For loans made since July 1999, lending institutions are required (by federal law) to automatically cancel Private Mortgage Insurance (PMI) when the balance of the loan falls lower than 78 percent of the purchase price � but not when the loan reaches 22 percent equity. (The law does not cover a number of higher risk mortgages.) But you have the right to cancel PMI yourself (for mortgage loans closed past July 1999) at the point your equity gets to 20 percent, no matter the original purchase price.
Keep a running total of money going toward the principal. Find out the selling prices of other homes in your immediate area. If your loan is fewer than five years old, chances are you haven't paid down much principal � you have paid mostly interest.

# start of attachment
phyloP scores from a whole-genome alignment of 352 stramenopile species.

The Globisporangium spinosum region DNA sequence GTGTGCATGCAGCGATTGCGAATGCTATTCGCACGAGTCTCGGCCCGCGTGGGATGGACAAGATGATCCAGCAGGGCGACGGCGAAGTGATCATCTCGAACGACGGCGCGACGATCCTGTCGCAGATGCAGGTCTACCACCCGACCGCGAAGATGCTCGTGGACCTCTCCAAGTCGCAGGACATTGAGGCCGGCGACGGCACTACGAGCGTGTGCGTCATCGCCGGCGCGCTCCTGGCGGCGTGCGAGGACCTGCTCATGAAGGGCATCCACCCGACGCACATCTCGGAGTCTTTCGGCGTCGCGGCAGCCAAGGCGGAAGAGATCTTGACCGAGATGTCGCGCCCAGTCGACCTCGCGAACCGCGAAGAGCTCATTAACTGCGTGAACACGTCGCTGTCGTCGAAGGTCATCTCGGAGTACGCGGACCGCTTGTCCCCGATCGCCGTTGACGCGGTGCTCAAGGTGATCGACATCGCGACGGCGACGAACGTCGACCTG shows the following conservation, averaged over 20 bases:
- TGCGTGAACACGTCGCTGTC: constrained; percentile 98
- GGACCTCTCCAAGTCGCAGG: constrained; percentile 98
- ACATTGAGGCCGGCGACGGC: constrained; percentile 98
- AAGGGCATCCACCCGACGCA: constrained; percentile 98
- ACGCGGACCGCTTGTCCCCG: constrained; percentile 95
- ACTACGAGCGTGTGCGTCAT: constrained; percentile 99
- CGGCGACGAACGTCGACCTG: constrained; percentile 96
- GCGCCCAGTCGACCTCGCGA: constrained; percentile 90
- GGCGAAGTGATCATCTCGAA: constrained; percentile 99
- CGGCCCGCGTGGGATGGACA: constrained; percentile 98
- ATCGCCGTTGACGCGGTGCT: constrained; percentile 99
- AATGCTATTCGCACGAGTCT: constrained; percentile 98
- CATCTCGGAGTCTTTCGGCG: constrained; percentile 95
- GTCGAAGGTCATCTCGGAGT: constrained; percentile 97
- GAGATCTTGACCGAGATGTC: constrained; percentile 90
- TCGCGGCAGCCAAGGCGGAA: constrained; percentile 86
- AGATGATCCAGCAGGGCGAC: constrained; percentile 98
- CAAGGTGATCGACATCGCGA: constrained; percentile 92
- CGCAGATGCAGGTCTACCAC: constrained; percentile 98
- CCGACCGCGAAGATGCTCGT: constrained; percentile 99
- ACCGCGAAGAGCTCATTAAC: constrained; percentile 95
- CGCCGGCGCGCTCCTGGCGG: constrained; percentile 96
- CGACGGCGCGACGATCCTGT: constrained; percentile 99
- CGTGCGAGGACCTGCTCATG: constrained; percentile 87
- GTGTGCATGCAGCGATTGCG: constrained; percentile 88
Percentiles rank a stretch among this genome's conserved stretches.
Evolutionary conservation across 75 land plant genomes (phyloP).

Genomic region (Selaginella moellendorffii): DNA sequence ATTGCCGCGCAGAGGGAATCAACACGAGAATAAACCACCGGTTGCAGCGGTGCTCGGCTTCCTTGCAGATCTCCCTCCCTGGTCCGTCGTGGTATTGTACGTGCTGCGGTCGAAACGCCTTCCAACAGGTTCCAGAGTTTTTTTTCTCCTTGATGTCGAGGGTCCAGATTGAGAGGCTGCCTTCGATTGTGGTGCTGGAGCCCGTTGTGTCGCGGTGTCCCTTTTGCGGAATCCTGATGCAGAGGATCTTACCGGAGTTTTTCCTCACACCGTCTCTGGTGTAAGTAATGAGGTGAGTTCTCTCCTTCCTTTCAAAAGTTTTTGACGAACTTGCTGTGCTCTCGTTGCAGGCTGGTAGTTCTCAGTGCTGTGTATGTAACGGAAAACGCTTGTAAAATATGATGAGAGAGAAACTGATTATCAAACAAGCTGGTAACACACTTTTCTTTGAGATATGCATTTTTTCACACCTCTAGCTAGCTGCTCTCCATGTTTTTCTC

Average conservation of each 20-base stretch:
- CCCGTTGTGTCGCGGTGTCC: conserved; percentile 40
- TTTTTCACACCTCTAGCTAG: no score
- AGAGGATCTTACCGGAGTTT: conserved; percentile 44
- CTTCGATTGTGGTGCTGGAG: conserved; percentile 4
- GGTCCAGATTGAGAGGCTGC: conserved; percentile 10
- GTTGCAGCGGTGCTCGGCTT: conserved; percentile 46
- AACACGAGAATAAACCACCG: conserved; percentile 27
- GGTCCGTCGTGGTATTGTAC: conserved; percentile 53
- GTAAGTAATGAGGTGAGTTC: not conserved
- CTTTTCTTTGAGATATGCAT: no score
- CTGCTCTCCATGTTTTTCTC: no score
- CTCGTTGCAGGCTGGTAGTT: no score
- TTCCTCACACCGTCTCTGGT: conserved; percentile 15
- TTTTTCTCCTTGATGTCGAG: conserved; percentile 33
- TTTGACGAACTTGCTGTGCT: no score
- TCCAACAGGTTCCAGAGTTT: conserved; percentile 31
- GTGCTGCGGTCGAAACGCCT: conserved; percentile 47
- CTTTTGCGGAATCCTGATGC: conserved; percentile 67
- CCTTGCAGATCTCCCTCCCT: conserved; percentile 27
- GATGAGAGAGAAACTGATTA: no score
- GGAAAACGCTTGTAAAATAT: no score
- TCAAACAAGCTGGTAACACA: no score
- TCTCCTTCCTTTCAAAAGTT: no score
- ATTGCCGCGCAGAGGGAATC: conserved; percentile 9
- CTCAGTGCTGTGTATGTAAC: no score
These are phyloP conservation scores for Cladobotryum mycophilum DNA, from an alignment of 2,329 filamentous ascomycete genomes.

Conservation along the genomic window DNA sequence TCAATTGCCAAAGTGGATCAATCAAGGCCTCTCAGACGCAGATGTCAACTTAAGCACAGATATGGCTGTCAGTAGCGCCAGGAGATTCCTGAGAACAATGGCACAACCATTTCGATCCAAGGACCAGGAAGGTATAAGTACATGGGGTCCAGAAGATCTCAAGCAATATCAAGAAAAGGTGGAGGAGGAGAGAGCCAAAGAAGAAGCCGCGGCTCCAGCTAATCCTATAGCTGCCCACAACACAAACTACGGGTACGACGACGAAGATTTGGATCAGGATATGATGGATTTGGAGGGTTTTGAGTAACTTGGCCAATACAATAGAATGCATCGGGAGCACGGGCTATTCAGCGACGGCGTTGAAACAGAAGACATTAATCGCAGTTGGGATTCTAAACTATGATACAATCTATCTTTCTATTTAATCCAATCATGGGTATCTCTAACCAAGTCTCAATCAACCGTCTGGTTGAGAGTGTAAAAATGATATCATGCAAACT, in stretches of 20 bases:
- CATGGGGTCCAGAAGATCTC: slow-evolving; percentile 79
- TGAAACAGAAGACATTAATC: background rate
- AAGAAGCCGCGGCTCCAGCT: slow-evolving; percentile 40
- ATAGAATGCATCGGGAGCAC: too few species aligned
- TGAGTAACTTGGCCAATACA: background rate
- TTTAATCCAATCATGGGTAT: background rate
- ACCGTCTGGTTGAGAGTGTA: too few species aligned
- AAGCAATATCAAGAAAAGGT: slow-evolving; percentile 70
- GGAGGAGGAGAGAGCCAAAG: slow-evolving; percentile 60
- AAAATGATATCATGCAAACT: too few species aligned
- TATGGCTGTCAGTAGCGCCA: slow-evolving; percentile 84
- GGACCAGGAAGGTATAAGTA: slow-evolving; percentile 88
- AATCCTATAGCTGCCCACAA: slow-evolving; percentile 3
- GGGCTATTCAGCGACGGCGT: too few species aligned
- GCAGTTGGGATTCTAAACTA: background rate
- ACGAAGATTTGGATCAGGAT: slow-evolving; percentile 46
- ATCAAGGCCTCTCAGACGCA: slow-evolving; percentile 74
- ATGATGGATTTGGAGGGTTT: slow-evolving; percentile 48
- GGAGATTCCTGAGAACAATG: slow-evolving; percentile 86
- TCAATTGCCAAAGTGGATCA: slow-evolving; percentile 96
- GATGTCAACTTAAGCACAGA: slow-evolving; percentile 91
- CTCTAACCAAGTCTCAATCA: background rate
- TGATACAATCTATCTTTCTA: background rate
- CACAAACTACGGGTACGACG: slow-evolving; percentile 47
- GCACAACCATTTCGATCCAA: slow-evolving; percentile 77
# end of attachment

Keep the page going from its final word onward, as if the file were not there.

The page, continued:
At the point your equity has reached the magic number of twenty percent, you are not far away from stopping your PMI payments, once and for all. Call the mortgage lender to ask for cancellation of your PMI. Lending institutions request documentation verifying your eligibility at this point. The best proof there is can be found in a state certified appraisal using form URAR-1004 (Uniform Residential Appraisal Report), which is required by most lending institutions before canceling PMI.
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